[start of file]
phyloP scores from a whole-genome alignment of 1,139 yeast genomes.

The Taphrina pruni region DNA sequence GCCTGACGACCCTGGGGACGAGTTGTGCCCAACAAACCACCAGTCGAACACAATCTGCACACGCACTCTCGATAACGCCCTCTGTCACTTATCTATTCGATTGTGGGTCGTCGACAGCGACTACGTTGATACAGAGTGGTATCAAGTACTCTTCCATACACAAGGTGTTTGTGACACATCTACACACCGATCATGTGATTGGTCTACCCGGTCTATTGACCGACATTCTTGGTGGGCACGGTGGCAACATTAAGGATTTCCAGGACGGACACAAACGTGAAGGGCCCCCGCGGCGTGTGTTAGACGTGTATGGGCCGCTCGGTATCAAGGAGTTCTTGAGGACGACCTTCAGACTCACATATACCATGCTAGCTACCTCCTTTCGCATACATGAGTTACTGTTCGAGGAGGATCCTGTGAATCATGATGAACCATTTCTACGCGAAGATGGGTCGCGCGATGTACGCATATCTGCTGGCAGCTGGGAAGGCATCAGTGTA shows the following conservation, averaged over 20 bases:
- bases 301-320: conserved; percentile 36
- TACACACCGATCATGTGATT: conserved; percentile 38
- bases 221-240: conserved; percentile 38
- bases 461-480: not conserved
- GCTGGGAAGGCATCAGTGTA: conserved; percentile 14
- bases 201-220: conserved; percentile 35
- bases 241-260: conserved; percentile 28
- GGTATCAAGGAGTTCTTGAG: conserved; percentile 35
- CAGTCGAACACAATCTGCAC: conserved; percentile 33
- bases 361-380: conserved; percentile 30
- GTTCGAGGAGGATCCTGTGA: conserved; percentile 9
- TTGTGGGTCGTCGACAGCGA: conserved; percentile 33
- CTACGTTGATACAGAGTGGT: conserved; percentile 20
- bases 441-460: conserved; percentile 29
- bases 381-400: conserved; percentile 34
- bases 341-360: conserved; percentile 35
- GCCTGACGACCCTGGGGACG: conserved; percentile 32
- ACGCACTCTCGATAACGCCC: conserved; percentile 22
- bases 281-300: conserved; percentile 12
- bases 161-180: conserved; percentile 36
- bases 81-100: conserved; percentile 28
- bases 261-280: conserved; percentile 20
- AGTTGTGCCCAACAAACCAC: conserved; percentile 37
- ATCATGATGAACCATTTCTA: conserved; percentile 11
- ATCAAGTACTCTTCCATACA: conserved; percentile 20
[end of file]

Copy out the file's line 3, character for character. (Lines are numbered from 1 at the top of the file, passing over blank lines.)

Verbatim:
- bases 301-320: conserved; percentile 36